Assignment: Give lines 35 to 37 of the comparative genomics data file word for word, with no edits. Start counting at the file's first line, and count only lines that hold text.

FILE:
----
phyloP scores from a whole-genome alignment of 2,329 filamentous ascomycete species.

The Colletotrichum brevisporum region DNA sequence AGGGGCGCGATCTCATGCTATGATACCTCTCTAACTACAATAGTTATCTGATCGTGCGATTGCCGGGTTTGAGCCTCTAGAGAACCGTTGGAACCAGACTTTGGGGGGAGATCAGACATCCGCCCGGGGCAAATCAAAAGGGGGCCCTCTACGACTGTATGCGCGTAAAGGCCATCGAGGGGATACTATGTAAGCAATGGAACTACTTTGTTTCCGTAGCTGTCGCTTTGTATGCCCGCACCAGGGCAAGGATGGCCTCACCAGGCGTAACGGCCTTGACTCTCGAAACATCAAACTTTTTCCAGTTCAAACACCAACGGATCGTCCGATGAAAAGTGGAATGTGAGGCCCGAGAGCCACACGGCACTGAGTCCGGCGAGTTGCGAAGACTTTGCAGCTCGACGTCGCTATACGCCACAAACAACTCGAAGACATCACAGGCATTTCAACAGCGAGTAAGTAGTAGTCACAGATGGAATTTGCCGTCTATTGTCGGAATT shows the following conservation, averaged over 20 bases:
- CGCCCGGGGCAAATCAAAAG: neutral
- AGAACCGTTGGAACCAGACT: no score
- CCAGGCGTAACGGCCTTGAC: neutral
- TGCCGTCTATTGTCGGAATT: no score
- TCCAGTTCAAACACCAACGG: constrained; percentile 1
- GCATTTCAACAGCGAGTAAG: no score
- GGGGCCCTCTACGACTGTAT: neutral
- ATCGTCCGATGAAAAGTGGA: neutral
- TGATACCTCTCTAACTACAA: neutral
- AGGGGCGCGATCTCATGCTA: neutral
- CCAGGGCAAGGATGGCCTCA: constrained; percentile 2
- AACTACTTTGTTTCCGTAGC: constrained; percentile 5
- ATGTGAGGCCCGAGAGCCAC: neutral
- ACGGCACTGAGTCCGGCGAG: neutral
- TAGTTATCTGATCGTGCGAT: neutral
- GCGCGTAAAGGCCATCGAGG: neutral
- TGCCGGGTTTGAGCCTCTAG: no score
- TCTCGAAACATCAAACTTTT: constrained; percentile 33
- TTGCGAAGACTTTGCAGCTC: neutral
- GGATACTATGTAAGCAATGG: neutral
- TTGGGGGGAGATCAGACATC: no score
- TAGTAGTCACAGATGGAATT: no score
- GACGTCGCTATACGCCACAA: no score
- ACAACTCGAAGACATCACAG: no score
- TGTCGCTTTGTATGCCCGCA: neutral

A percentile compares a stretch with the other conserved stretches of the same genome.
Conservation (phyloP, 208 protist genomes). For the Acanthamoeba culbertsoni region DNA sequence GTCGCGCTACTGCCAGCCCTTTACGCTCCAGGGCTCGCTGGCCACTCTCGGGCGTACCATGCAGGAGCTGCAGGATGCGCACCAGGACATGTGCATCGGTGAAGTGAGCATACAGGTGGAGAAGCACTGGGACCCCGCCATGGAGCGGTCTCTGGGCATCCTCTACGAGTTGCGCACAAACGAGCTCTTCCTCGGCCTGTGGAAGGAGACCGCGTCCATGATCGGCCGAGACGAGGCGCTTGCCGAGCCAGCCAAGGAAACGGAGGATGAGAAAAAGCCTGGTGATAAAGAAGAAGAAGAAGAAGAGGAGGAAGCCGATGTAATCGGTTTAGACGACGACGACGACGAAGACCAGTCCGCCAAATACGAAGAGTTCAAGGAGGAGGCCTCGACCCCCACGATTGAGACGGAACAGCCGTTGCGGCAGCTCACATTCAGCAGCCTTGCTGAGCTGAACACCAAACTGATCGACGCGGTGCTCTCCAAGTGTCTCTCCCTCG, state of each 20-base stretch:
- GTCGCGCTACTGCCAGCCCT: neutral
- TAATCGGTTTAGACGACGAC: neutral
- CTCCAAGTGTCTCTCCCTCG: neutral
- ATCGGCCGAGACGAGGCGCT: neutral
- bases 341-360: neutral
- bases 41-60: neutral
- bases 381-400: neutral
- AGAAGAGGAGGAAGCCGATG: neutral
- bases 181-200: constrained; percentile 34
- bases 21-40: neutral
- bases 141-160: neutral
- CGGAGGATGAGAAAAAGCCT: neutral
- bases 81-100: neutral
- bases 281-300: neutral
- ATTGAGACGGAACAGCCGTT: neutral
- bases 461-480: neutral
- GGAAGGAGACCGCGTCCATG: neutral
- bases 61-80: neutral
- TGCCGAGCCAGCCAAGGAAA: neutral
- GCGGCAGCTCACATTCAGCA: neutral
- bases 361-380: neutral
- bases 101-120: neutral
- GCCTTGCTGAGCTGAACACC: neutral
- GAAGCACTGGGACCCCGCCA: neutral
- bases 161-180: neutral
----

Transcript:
- bases 41-60: neutral
- bases 381-400: neutral
- AGAAGAGGAGGAAGCCGATG: neutral